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The Hare and the Frogs

(Recueil 1, Livre 2, Fable 14)

 

 

Once in his bed deep mused the hare,

(What else but muse could he do there?)

And soon by gloom was much afflicted;

To gloom the creature's much addicted.

"Alas! these constitutions nervous,"

He cried, "how wretchedly they serve us!

We timid people, by their action,

Can't eat nor sleep with satisfaction;

We can't enjoy a pleasure single,

But with some misery it must mingle.

Myself, for one, am forced by cursed fear

To sleep with open eye as well as ear.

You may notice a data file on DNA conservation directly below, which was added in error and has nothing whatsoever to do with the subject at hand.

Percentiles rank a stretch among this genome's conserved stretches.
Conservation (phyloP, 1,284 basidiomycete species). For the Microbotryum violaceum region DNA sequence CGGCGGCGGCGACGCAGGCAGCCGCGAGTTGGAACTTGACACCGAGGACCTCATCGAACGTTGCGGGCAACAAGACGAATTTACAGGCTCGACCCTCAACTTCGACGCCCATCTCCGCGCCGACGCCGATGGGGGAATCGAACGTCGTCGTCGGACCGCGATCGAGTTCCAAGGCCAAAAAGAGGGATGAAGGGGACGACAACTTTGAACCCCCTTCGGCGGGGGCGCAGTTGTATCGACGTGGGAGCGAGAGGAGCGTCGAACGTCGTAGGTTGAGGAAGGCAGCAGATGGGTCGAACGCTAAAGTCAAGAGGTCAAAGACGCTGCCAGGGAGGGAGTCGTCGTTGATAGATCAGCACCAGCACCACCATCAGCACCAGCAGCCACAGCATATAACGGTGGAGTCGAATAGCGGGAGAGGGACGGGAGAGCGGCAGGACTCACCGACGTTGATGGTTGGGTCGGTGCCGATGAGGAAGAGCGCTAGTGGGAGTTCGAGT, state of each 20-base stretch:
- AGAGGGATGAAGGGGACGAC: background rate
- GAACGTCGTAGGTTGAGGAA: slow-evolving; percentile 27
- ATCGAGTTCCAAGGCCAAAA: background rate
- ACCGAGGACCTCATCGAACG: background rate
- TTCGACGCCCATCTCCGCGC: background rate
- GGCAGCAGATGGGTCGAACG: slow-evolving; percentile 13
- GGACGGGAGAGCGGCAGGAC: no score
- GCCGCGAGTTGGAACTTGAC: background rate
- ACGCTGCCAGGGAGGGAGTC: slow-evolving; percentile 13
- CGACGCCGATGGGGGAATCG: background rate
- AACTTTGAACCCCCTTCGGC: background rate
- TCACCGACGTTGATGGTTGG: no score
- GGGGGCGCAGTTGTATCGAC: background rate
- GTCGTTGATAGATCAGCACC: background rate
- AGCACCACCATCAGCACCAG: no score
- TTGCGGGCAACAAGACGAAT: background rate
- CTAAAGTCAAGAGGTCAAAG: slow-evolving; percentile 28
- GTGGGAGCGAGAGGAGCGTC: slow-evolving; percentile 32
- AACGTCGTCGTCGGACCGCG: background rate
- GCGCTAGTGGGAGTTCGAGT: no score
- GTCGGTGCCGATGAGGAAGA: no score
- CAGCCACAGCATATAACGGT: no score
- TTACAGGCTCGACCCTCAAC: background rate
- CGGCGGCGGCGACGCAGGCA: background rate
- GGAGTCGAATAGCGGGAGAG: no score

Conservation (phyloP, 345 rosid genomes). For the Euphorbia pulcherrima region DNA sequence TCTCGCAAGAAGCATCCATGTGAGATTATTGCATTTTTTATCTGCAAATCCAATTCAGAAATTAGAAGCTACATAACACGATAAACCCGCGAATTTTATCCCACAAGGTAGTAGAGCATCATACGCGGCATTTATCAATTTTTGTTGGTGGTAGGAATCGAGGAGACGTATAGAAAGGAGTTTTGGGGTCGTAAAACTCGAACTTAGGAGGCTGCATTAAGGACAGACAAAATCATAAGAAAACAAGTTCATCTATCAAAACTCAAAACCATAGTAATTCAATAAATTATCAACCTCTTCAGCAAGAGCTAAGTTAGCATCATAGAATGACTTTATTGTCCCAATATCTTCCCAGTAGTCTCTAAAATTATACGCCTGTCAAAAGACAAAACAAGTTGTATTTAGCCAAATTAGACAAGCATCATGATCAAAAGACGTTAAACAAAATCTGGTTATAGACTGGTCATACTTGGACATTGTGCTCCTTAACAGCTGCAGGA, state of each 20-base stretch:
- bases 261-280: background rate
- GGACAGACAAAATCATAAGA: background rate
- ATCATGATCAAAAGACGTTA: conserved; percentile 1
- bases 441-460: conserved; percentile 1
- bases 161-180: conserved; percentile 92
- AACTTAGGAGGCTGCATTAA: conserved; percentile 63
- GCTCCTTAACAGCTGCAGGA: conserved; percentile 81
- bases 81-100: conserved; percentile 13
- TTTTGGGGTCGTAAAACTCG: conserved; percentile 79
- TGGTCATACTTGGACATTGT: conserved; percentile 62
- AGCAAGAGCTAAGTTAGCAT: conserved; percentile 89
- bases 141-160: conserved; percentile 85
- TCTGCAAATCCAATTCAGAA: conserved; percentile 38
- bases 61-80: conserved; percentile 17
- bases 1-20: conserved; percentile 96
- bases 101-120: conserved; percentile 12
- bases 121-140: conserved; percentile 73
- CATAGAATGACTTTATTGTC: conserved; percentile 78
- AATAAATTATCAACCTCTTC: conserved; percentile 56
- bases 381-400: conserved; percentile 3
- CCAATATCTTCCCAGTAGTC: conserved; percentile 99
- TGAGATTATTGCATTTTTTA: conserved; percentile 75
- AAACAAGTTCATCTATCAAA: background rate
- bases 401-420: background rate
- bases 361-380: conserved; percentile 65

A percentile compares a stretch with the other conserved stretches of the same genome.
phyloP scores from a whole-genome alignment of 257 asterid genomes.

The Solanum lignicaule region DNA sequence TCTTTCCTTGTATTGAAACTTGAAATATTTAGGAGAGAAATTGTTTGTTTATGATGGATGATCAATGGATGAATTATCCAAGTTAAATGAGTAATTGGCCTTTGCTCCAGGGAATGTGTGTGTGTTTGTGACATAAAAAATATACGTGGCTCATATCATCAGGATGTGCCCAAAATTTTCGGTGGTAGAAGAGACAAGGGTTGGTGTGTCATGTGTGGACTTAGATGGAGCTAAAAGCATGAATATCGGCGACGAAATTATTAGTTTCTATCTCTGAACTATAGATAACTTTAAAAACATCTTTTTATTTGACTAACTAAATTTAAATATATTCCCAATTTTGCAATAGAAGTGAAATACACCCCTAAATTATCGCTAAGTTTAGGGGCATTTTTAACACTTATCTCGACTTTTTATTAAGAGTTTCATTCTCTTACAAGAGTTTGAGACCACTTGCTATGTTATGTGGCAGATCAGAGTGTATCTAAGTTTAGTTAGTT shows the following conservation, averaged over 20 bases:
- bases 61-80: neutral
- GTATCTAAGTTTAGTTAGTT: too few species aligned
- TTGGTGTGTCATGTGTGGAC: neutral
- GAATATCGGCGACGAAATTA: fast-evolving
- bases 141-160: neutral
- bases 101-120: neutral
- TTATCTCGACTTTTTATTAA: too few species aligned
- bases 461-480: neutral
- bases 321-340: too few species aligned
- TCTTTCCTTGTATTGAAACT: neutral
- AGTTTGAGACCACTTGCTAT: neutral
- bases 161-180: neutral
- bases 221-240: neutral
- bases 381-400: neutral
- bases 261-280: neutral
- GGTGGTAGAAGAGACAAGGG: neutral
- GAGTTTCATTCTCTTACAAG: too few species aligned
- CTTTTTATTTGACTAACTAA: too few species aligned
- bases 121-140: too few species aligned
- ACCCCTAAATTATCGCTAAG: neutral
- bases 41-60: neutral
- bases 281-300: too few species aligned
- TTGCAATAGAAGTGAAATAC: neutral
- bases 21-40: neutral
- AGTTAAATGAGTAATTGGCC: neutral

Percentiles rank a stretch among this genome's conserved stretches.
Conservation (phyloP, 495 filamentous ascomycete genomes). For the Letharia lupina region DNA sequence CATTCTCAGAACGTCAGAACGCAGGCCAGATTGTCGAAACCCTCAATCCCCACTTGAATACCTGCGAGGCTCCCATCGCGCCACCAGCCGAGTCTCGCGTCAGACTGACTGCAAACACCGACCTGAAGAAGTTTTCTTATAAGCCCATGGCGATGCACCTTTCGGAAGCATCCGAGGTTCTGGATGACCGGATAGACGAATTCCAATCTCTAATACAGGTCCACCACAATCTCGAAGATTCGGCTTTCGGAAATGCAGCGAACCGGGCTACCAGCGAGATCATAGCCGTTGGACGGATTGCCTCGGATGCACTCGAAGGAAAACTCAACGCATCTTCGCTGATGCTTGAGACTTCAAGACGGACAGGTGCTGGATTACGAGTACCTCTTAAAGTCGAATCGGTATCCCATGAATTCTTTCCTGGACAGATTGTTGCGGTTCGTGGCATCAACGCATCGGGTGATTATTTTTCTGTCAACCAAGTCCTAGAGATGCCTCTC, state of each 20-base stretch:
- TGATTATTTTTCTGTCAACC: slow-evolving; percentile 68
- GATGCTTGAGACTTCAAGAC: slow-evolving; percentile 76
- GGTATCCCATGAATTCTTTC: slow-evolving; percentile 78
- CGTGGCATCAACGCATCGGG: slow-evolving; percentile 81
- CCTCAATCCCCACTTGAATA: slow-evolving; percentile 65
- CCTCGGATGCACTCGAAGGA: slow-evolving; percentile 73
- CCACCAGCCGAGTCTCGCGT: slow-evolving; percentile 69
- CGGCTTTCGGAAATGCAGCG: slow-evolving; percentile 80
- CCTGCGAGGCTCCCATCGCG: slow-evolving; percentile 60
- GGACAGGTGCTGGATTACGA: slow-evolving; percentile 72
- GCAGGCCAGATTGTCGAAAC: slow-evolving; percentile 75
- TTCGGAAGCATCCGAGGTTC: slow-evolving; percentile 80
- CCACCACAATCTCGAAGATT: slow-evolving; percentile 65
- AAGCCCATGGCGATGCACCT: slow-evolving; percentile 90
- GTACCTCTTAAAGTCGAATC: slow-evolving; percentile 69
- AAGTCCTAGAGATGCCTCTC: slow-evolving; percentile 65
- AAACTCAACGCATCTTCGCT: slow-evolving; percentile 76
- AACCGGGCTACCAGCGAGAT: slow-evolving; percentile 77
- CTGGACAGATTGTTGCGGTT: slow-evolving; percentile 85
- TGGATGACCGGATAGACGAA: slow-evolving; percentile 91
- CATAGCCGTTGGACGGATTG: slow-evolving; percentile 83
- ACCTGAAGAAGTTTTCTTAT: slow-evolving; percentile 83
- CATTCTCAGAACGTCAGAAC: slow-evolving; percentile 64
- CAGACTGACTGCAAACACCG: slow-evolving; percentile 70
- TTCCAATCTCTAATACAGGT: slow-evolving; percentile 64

"Correct yourself," says some adviser.

Grows fear, by such advice, the wiser?

Indeed, I well enough descry

That men have fear, as well as I."

With such revolving thoughts our hare

Kept watch in soul consuming care.

A passing shade, or leaflet's quiver

Would give his blood a boiling fever.

Full soon, his melancholy soul

Aroused from dreaming doze

By noise too slight for foes,

He scuds in haste to reach his hole.

He passed a pond; and from its border bogs,

Plunge after plunge, in leaped the timid frogs,

"Aha! I do to them, I see,"

He cried, "what others do to me.

The sight of even me, a hare,

Suffices some, I find, to scare.

And here, the terror of my tramp

Has put to rout, it seems, a camp.

The trembling fools! they take me for

The very thunderbolt of war!

I see, the coward never skulked a foe

That might not scare a coward still below."

Jean de La Fontaine

Book 2, Fable 14

 

 

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